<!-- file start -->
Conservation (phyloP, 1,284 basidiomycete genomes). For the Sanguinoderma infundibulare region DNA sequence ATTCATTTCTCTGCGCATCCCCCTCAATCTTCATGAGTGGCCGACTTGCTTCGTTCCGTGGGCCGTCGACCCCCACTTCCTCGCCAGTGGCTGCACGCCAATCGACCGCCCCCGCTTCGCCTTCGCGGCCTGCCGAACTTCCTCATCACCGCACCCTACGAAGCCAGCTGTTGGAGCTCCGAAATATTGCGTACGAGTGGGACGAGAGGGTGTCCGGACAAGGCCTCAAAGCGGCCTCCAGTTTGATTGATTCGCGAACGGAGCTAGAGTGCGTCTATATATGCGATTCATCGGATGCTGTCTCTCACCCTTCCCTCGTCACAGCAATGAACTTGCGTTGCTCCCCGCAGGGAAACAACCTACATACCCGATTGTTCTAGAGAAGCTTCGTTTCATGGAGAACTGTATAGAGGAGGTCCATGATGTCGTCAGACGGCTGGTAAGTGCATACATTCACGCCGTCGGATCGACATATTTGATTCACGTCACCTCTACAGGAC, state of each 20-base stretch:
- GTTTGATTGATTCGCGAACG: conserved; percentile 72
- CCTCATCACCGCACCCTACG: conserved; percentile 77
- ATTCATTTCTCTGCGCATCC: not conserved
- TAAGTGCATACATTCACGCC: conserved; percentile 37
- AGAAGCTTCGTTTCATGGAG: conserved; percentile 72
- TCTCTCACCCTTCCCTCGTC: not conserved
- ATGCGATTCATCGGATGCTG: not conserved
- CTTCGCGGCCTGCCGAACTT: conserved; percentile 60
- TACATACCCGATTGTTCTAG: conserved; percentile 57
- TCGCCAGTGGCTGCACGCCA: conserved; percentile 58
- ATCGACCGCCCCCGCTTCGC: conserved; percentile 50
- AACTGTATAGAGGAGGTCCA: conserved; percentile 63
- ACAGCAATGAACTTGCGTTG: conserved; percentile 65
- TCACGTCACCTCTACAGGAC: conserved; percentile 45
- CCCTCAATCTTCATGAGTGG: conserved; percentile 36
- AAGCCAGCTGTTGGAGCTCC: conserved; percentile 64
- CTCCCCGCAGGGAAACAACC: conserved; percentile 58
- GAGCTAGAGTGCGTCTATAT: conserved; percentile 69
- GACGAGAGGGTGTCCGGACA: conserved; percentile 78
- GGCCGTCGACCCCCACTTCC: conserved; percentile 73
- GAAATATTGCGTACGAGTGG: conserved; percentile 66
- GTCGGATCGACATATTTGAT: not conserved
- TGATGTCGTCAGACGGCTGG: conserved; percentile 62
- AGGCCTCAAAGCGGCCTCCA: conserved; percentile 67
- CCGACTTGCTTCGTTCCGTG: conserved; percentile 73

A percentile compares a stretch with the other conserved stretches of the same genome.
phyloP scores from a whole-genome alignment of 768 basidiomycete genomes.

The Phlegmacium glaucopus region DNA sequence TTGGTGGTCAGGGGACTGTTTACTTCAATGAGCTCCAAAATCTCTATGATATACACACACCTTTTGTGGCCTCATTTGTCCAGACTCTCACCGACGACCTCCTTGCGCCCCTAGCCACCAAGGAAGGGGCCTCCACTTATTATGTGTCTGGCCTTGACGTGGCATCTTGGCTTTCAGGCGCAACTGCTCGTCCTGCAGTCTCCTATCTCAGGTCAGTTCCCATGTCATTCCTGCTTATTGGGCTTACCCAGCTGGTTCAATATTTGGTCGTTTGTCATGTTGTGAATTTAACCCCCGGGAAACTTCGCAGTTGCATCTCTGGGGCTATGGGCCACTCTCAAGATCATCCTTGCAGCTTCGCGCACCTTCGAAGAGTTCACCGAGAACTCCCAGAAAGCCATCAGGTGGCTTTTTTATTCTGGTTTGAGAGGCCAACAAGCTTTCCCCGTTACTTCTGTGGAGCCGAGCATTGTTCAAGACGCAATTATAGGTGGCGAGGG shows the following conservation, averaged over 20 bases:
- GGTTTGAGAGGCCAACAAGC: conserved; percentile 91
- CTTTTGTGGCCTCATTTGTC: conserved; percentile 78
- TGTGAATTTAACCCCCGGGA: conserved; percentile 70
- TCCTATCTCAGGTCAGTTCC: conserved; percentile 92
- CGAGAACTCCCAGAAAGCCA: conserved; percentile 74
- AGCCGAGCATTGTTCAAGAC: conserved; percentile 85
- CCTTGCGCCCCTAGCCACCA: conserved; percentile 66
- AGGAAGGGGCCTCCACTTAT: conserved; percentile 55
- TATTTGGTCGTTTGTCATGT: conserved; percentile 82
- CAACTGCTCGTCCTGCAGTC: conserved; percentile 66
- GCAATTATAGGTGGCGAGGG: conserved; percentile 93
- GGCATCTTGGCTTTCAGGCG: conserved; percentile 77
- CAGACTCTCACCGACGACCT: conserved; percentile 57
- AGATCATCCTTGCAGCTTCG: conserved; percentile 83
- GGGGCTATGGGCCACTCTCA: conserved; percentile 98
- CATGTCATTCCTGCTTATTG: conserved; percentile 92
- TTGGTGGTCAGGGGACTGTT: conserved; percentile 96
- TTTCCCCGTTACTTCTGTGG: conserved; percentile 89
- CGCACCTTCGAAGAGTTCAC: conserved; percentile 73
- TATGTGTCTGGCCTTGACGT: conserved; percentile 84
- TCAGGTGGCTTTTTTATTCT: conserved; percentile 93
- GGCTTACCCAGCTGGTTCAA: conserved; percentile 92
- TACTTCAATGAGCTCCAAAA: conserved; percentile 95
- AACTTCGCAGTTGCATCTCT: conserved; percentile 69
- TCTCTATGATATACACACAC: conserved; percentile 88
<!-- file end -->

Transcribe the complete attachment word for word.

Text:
Conservation (phyloP, 1,284 basidiomycete genomes). For the Sanguinoderma infundibulare region DNA sequence ATTCATTTCTCTGCGCATCCCCCTCAATCTTCATGAGTGGCCGACTTGCTTCGTTCCGTGGGCCGTCGACCCCCACTTCCTCGCCAGTGGCTGCACGCCAATCGACCGCCCCCGCTTCGCCTTCGCGGCCTGCCGAACTTCCTCATCACCGCACCCTACGAAGCCAGCTGTTGGAGCTCCGAAATATTGCGTACGAGTGGGACGAGAGGGTGTCCGGACAAGGCCTCAAAGCGGCCTCCAGTTTGATTGATTCGCGAACGGAGCTAGAGTGCGTCTATATATGCGATTCATCGGATGCTGTCTCTCACCCTTCCCTCGTCACAGCAATGAACTTGCGTTGCTCCCCGCAGGGAAACAACCTACATACCCGATTGTTCTAGAGAAGCTTCGTTTCATGGAGAACTGTATAGAGGAGGTCCATGATGTCGTCAGACGGCTGGTAAGTGCATACATTCACGCCGTCGGATCGACATATTTGATTCACGTCACCTCTACAGGAC, state of each 20-base stretch:
- GTTTGATTGATTCGCGAACG: conserved; percentile 72
- CCTCATCACCGCACCCTACG: conserved; percentile 77
- ATTCATTTCTCTGCGCATCC: not conserved
- TAAGTGCATACATTCACGCC: conserved; percentile 37
- AGAAGCTTCGTTTCATGGAG: conserved; percentile 72
- TCTCTCACCCTTCCCTCGTC: not conserved
- ATGCGATTCATCGGATGCTG: not conserved
- CTTCGCGGCCTGCCGAACTT: conserved; percentile 60
- TACATACCCGATTGTTCTAG: conserved; percentile 57
- TCGCCAGTGGCTGCACGCCA: conserved; percentile 58
- ATCGACCGCCCCCGCTTCGC: conserved; percentile 50
- AACTGTATAGAGGAGGTCCA: conserved; percentile 63
- ACAGCAATGAACTTGCGTTG: conserved; percentile 65
- TCACGTCACCTCTACAGGAC: conserved; percentile 45
- CCCTCAATCTTCATGAGTGG: conserved; percentile 36
- AAGCCAGCTGTTGGAGCTCC: conserved; percentile 64
- CTCCCCGCAGGGAAACAACC: conserved; percentile 58
- GAGCTAGAGTGCGTCTATAT: conserved; percentile 69
- GACGAGAGGGTGTCCGGACA: conserved; percentile 78
- GGCCGTCGACCCCCACTTCC: conserved; percentile 73
- GAAATATTGCGTACGAGTGG: conserved; percentile 66
- GTCGGATCGACATATTTGAT: not conserved
- TGATGTCGTCAGACGGCTGG: conserved; percentile 62
- AGGCCTCAAAGCGGCCTCCA: conserved; percentile 67
- CCGACTTGCTTCGTTCCGTG: conserved; percentile 73

A percentile compares a stretch with the other conserved stretches of the same genome.
phyloP scores from a whole-genome alignment of 768 basidiomycete genomes.

The Phlegmacium glaucopus region DNA sequence TTGGTGGTCAGGGGACTGTTTACTTCAATGAGCTCCAAAATCTCTATGATATACACACACCTTTTGTGGCCTCATTTGTCCAGACTCTCACCGACGACCTCCTTGCGCCCCTAGCCACCAAGGAAGGGGCCTCCACTTATTATGTGTCTGGCCTTGACGTGGCATCTTGGCTTTCAGGCGCAACTGCTCGTCCTGCAGTCTCCTATCTCAGGTCAGTTCCCATGTCATTCCTGCTTATTGGGCTTACCCAGCTGGTTCAATATTTGGTCGTTTGTCATGTTGTGAATTTAACCCCCGGGAAACTTCGCAGTTGCATCTCTGGGGCTATGGGCCACTCTCAAGATCATCCTTGCAGCTTCGCGCACCTTCGAAGAGTTCACCGAGAACTCCCAGAAAGCCATCAGGTGGCTTTTTTATTCTGGTTTGAGAGGCCAACAAGCTTTCCCCGTTACTTCTGTGGAGCCGAGCATTGTTCAAGACGCAATTATAGGTGGCGAGGG shows the following conservation, averaged over 20 bases:
- GGTTTGAGAGGCCAACAAGC: conserved; percentile 91
- CTTTTGTGGCCTCATTTGTC: conserved; percentile 78
- TGTGAATTTAACCCCCGGGA: conserved; percentile 70
- TCCTATCTCAGGTCAGTTCC: conserved; percentile 92
- CGAGAACTCCCAGAAAGCCA: conserved; percentile 74
- AGCCGAGCATTGTTCAAGAC: conserved; percentile 85
- CCTTGCGCCCCTAGCCACCA: conserved; percentile 66
- AGGAAGGGGCCTCCACTTAT: conserved; percentile 55
- TATTTGGTCGTTTGTCATGT: conserved; percentile 82
- CAACTGCTCGTCCTGCAGTC: conserved; percentile 66
- GCAATTATAGGTGGCGAGGG: conserved; percentile 93
- GGCATCTTGGCTTTCAGGCG: conserved; percentile 77
- CAGACTCTCACCGACGACCT: conserved; percentile 57
- AGATCATCCTTGCAGCTTCG: conserved; percentile 83
- GGGGCTATGGGCCACTCTCA: conserved; percentile 98
- CATGTCATTCCTGCTTATTG: conserved; percentile 92
- TTGGTGGTCAGGGGACTGTT: conserved; percentile 96
- TTTCCCCGTTACTTCTGTGG: conserved; percentile 89
- CGCACCTTCGAAGAGTTCAC: conserved; percentile 73
- TATGTGTCTGGCCTTGACGT: conserved; percentile 84
- TCAGGTGGCTTTTTTATTCT: conserved; percentile 93
- GGCTTACCCAGCTGGTTCAA: conserved; percentile 92
- TACTTCAATGAGCTCCAAAA: conserved; percentile 95
- AACTTCGCAGTTGCATCTCT: conserved; percentile 69
- TCTCTATGATATACACACAC: conserved; percentile 88